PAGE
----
"Rot!" their father called down, his voice muffled and echoing. "I don't trust those American boys with my daughter one bit!"

Peter's and Edmund's eyes suddenly went sharp and alert. Lu's eyebrows shot up, a mixture of pride and alarm on her face. Susan groaned inwardly. They had always reacted like this to her suitors… beaux, rather.

"You had a date?" Peter asked, his voice polite and wary.

"A date?" their mother laughed before her daughter could respond. "She had a dozen at least!"

Susan rolled her eyes before saying patiently. "There were only three boys, Mum, and-"

"And you had to have a new frock for each one of them. My, my, I'm surprised President Roosevelt didn't invite you to tea! You certainly dressed like the Queen of England, sailed across the ocean from the east for a royal visit." Chuckling, their mother walked off to see what kind of damage her three other children had done to her kitchen in her absence.

Susan shook her head at the silliness of her parents, then turned back to her siblings with an impish smile, fully prepared to dodge the barrage of concerned questions about the behavior of her beaux that she knew would be forthcoming.

Instead, she was surprised to see the three of them staring at her gravely.

"Now, don't go making a fuss," she said gently. "They were nice boys, all of them. Do you really think Mum and Dad would have let me go out with any other kind?"

Lucy was the first to recover. "Of course not Susan dear," she said, an odd half-smile on her face. "You… you must have had a lovely time…"

Susan nodded happily. "Oh yes! I'll tell you all about it, I-"

"Su," Peter interrupted suddenly. "Don't you think Lucy and Edmund look well, too?"

"Of course," she raised an eyebrow in puzzlement, taking the opportunity to brush a stray lock of hair out of Ed's face. He scowled, as he always did when any of his siblings fussed over him and he was pleased. But somehow his expression fell flat, having none of the inimitable Edmundishness it normally did. Susan frowned.

"Don't they look as if they… they have kind of a glow to them?" Peter pressed, a queer look on his face.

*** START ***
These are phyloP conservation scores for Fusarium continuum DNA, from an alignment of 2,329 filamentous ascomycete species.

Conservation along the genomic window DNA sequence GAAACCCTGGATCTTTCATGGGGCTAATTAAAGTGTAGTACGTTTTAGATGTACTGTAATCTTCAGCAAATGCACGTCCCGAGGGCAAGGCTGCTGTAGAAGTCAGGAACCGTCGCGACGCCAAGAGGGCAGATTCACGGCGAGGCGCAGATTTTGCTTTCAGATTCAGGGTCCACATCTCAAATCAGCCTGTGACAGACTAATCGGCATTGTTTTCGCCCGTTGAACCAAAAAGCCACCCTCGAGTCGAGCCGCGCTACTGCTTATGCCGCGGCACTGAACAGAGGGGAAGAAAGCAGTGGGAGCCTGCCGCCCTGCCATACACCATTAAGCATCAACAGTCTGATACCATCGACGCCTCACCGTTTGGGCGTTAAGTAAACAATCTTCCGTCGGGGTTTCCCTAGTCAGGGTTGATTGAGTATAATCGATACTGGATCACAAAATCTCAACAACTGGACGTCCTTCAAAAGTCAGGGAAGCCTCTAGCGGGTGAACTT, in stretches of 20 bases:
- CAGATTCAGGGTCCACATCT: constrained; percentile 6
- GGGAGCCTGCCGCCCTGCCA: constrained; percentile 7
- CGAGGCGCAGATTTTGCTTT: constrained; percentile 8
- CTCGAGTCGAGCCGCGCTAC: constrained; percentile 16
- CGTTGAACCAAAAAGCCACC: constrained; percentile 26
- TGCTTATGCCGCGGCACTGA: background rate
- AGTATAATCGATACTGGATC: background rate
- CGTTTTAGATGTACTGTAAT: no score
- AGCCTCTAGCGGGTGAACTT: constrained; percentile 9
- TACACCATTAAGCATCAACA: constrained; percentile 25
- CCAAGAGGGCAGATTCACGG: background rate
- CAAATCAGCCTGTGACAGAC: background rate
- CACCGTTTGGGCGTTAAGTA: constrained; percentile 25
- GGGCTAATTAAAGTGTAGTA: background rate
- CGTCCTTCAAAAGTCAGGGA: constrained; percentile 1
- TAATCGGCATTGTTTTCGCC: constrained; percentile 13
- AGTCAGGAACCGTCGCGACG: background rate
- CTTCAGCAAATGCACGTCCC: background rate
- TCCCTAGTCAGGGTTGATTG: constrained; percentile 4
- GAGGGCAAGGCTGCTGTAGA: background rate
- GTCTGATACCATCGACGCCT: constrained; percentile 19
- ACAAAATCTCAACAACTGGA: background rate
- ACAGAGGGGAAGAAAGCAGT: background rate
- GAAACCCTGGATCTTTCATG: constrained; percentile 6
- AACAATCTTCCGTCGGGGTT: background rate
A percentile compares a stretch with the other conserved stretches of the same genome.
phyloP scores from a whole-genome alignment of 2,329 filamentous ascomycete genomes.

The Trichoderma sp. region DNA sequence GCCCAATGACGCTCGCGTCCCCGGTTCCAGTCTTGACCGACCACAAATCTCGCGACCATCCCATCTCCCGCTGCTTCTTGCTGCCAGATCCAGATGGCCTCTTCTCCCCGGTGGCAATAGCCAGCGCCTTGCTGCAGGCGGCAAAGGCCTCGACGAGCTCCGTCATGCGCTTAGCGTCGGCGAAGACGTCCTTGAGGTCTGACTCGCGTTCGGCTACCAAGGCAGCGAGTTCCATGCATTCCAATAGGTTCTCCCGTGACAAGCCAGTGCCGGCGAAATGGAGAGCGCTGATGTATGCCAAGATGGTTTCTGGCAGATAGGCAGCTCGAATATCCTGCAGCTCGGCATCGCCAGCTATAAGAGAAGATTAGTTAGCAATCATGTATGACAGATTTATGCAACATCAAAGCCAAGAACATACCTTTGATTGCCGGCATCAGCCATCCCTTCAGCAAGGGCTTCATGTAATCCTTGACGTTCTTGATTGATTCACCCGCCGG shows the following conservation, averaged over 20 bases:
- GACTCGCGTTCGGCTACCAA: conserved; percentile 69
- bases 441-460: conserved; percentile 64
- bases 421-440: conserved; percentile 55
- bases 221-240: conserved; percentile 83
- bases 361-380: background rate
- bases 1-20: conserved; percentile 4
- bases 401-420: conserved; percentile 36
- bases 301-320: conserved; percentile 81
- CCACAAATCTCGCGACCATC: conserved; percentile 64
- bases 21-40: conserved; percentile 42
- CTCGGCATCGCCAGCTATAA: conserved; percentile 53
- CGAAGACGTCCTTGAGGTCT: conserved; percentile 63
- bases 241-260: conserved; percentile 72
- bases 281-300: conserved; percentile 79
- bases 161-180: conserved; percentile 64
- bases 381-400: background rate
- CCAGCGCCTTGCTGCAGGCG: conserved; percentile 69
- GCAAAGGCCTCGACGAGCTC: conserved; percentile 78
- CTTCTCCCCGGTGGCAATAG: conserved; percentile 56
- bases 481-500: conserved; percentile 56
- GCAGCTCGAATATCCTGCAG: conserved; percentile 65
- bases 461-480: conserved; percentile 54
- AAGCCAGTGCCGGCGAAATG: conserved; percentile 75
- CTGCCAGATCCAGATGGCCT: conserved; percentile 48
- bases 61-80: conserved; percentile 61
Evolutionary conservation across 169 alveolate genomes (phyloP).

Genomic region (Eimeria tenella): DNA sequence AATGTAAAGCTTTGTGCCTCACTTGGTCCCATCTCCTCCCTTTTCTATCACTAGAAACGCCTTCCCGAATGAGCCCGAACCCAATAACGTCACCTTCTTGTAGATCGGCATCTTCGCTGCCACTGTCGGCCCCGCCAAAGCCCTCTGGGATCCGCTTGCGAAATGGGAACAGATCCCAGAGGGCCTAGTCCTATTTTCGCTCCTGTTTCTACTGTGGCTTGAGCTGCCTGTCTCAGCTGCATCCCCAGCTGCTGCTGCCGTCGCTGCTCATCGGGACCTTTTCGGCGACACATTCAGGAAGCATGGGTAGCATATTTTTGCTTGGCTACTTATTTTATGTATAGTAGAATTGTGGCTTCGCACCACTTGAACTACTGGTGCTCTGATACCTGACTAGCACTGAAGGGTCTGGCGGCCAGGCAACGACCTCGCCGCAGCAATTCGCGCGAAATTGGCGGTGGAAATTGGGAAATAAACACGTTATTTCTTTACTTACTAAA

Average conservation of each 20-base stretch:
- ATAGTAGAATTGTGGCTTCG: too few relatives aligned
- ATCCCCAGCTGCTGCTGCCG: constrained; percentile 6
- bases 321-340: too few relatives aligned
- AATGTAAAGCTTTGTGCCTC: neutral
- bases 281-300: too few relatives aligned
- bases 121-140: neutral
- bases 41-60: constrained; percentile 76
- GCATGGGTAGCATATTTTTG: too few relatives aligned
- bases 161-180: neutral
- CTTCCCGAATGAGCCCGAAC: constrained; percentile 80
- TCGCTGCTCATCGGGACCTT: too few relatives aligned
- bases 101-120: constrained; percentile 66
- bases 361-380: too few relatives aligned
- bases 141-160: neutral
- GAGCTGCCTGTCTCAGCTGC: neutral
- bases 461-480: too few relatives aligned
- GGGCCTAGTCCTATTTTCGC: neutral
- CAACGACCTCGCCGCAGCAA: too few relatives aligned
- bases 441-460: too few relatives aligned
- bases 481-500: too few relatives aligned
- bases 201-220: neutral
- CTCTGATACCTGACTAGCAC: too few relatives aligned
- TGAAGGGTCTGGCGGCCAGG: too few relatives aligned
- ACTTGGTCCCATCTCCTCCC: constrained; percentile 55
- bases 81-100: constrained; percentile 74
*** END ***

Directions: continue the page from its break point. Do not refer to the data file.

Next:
Susan looked at them in surprise. "Well, no… no more than usual. Have you been in the sun much, darlings? Ed isn't sunburned, or anything…"

Peter sighed and shook his head. "Never mind."

But clearly her older brother did have something on his mind, for he stared at her intently as the four of them trooped upstairs.

Finally Susan couldn't stand it. "Whatever is the matter, Peter?"

For one long moment, she thought he wasn't going to reply, and she wondered why the prospect of not knowing what was going on was a relief to her. But finally, Peter spoke.

"Susan," he said, "You're not the only one who went away to another country this summer."


Susan stared at the painting in her hand. It was all gold and green and purple, all promises and adventures and a whole other lifetime. A lifetime that her younger brother and sister had just told her was at its close. Susan stared at the Dragon-headed ship and felt something, like a weight that had been holding her in place, suddenly release. She slowly put the picture down.

"That's it then," she whispered. "It's over."

"What was that?"

Susan glanced up. Edmund was staring at her.

"It's done, isn't it," she said firmly. "Narnia. No more falling through wardrobe doors for any of us. We're not kings and queens any longer. We're just us."

"But Aslan told us that once a King or Queen-"

Susan cut her older brother off with a silencing hand. "Here? In England? Do you really think he meant you were to be King of England, Peter?"

"But that's just what he is." Lucy protested. "It's just what we all are! Maybe he isn't the King, but he is still a King, and always shall be. You didn't stop being English just because you went to America, did you?"

"Of course not. But-"

"Then I don't see how there's any difference!"

"Because I'm not still living there. Don't you see, Lucy? You talk as if you're still living in Narnia."

"And always shall!" Lucy retorted.

"As shall I," Peter spoke up.

"Oh Peter, not you too!" Susan shook her head worriedly, thinking that at least her older brother should see sense! She turned to Edmund, hoping that her somber, straight-thinking brother would side with her.

But Edmund only watched her with a sort of troubled resignation on his face. "You see, Peter?" he said quietly. "I told you…"

"Told him what?" Susan demanded.

"A bunch of rot!" Peter declared, beginning to look angry. "It's absolute rot, Susan, the very idea of us not being Narnians any more!"